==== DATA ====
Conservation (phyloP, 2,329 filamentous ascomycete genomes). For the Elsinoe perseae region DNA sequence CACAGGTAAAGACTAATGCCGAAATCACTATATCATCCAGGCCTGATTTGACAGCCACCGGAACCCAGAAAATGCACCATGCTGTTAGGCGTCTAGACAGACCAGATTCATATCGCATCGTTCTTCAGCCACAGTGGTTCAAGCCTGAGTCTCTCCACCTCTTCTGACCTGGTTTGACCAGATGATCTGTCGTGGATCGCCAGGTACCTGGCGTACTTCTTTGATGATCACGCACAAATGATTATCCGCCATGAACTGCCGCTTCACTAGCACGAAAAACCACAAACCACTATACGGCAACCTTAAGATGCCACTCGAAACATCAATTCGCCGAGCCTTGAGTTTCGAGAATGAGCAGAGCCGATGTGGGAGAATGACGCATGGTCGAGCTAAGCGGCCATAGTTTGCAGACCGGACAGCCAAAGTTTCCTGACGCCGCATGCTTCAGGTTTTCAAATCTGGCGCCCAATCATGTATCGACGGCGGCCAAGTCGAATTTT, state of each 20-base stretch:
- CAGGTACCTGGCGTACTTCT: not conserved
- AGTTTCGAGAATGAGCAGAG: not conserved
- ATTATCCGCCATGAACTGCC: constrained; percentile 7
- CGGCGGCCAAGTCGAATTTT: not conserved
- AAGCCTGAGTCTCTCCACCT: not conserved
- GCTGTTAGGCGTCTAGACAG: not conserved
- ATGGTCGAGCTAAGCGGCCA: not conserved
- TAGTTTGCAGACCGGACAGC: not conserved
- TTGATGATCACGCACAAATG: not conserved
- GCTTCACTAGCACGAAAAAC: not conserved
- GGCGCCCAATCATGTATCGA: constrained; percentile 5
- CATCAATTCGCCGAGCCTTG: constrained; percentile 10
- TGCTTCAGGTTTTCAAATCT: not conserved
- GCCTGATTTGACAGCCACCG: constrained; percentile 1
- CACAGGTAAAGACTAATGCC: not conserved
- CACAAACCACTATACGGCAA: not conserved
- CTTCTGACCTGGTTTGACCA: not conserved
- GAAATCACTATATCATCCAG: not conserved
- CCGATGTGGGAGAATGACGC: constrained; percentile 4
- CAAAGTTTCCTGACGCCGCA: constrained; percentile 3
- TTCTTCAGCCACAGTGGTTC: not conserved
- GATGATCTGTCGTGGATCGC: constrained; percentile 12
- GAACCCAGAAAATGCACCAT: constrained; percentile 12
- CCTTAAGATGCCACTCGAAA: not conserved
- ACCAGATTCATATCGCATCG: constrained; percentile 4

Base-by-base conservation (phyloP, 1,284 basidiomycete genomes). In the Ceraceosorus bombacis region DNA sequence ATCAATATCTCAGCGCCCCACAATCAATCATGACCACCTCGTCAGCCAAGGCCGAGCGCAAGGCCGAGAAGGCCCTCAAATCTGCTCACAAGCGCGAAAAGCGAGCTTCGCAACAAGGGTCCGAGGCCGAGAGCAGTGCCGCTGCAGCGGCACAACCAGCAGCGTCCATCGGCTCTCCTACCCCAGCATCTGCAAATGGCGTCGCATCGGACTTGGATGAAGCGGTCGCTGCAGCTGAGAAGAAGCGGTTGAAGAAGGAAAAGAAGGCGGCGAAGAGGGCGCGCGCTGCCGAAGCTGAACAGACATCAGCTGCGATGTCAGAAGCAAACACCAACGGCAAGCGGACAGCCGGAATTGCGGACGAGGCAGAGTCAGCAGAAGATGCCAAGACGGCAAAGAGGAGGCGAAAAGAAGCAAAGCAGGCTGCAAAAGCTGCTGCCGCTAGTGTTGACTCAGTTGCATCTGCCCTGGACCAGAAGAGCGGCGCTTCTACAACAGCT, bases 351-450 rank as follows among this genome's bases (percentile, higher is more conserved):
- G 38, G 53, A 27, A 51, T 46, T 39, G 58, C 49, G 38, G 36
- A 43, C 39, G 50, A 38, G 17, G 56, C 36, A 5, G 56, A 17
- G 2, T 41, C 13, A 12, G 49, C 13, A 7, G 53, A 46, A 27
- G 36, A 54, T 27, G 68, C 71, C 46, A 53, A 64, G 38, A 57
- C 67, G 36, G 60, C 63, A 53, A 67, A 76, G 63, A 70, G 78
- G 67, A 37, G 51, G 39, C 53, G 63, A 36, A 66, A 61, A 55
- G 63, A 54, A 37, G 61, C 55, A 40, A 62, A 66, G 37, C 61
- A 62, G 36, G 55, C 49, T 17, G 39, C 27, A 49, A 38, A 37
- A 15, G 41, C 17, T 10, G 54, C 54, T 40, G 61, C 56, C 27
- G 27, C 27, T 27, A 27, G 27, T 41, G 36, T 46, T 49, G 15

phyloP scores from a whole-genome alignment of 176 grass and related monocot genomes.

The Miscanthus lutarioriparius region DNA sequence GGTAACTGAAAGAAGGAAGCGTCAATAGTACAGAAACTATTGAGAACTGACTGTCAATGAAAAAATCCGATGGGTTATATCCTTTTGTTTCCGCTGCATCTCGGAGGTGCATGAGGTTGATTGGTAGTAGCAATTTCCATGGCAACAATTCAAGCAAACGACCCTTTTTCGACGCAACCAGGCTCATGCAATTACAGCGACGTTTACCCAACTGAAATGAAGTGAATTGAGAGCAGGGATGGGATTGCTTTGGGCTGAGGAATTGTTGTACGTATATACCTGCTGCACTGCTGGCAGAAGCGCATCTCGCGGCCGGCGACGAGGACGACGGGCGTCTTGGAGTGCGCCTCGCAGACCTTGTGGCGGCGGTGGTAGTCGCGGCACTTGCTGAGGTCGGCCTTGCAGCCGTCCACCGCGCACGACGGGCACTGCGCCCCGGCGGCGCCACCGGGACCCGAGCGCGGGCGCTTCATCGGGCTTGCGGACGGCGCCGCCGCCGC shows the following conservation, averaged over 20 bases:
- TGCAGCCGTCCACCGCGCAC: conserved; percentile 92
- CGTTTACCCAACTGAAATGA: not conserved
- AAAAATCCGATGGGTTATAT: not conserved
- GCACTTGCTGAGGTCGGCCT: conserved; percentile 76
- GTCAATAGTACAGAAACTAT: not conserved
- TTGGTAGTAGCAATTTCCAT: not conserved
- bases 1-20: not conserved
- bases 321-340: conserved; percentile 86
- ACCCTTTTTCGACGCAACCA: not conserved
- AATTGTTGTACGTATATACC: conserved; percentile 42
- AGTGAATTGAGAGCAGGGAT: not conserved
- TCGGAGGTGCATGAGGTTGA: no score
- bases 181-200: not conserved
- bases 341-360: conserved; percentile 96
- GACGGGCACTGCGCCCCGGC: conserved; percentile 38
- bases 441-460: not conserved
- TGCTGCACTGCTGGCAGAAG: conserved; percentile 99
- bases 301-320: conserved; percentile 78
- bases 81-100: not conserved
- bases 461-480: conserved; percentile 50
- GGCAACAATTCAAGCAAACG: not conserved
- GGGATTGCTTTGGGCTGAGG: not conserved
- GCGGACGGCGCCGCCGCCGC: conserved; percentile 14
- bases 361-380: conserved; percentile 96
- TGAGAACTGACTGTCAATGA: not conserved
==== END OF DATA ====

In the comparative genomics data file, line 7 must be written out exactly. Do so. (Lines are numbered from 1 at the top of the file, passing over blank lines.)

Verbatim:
- GCTGTTAGGCGTCTAGACAG: not conserved